Id. at 484. When a district court has denied a petitioner's constitutional claims on procedural grounds "without reaching the prisoner's underlying constitutional claims," a COA should issue if jurists of reason could debate whether the petition states a valid claim of denial of a constitutional right and whether the district court was correct in its procedural ruling. Id. at 478. "If success on a non-constitutional issue is essential (compliance with the statute of limitations is a good example), and there is no substantial argument that the district judge erred in resolving the non-constitutional question, then no certificate of appealability should issue even if the constitutional question alone would have justified an appeal."Davis v. Borgen, 349 F.3d 1027, 1029 (7th Cir. 2003).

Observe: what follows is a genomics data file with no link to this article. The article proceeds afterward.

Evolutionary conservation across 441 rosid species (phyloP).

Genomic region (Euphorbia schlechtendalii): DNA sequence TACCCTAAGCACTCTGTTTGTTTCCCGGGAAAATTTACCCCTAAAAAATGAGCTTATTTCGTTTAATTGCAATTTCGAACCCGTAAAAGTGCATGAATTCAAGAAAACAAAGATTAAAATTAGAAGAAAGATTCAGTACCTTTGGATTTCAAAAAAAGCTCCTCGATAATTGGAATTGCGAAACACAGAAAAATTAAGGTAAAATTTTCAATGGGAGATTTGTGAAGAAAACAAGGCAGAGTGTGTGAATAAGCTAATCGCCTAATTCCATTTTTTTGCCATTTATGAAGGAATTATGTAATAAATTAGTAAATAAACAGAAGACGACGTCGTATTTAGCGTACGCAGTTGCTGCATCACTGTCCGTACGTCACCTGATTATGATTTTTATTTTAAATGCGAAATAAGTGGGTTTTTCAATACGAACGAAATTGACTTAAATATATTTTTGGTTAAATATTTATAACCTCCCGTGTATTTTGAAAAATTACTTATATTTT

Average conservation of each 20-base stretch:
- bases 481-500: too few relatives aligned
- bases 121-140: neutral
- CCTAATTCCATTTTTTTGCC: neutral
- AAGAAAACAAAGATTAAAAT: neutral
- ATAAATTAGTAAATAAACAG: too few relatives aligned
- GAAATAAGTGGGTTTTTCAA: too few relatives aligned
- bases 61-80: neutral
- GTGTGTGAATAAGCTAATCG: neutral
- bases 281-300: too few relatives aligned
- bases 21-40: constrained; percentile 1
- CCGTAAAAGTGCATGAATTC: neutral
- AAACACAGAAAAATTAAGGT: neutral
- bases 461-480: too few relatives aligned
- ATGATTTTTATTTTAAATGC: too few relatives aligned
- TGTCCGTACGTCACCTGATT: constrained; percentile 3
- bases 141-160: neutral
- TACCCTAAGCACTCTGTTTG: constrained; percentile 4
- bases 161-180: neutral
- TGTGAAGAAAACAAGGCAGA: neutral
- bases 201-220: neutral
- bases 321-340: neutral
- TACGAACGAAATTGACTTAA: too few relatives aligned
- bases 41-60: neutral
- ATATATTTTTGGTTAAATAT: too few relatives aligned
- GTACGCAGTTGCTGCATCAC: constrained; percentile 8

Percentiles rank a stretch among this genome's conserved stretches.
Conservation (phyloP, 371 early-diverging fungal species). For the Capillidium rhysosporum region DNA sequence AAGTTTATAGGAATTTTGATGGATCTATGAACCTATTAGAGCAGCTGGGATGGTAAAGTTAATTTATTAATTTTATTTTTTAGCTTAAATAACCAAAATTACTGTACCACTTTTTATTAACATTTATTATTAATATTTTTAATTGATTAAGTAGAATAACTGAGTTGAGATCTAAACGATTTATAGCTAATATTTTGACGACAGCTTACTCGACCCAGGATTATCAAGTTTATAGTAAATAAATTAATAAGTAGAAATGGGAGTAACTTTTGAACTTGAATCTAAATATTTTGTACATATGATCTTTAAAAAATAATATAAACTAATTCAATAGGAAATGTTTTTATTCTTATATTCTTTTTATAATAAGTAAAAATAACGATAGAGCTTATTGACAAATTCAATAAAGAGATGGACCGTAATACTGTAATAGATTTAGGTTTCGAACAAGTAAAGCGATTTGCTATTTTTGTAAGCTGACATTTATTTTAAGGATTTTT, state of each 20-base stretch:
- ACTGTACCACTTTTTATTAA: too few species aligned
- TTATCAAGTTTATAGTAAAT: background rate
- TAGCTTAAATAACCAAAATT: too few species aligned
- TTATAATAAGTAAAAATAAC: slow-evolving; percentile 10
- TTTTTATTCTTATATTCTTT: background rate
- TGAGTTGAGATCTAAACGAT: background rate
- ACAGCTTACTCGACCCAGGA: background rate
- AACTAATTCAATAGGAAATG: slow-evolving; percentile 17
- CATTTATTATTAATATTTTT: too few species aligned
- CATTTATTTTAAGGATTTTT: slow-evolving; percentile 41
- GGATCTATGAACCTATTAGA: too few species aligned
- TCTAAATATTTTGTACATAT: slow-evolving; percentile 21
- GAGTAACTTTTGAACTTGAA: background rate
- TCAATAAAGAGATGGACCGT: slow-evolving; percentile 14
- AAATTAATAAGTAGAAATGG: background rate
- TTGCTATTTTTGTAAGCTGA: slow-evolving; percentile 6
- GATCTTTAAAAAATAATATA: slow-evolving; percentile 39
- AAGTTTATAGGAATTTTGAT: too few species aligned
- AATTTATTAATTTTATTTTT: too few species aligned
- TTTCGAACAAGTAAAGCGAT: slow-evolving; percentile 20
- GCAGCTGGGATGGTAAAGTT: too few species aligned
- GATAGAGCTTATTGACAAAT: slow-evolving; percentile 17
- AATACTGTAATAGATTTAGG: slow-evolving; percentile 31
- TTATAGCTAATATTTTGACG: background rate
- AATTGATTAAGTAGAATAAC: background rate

Here, the Court finds that no COA should issue. With regard to the claims decided on procedural grounds, the Court finds no substantial argument that it erred in resolving the non-constiutional questions and therefore no COA should issue. See Davis, 349 F.3d at 1029. As it pertains to the claims resolved on the merits, the Court finds that Ray has failed to demonstrate that reasonable jurists would find the district court's assessment of the constitutional claims debatable or wrong. Slack, 529 U.S. at 484. Thus, the Court declines to issue a COA.

VI. Conclusion

Accordingly, the Court ADOPTS the Report in its entirety (Doc. 22) and DENIES Ray's petition for writ of habeas corpus (Doc. 1). Thus, the Court DISMISSES with prejudice the petition and DIRECTS the Clerk of the Court to enter judgment reflecting the same. No COA shall issue.

IT IS SO ORDERED.

David R. Herndon Chief Judge United States District Court

2012.11.21 07:32:34 -06'00'

20121121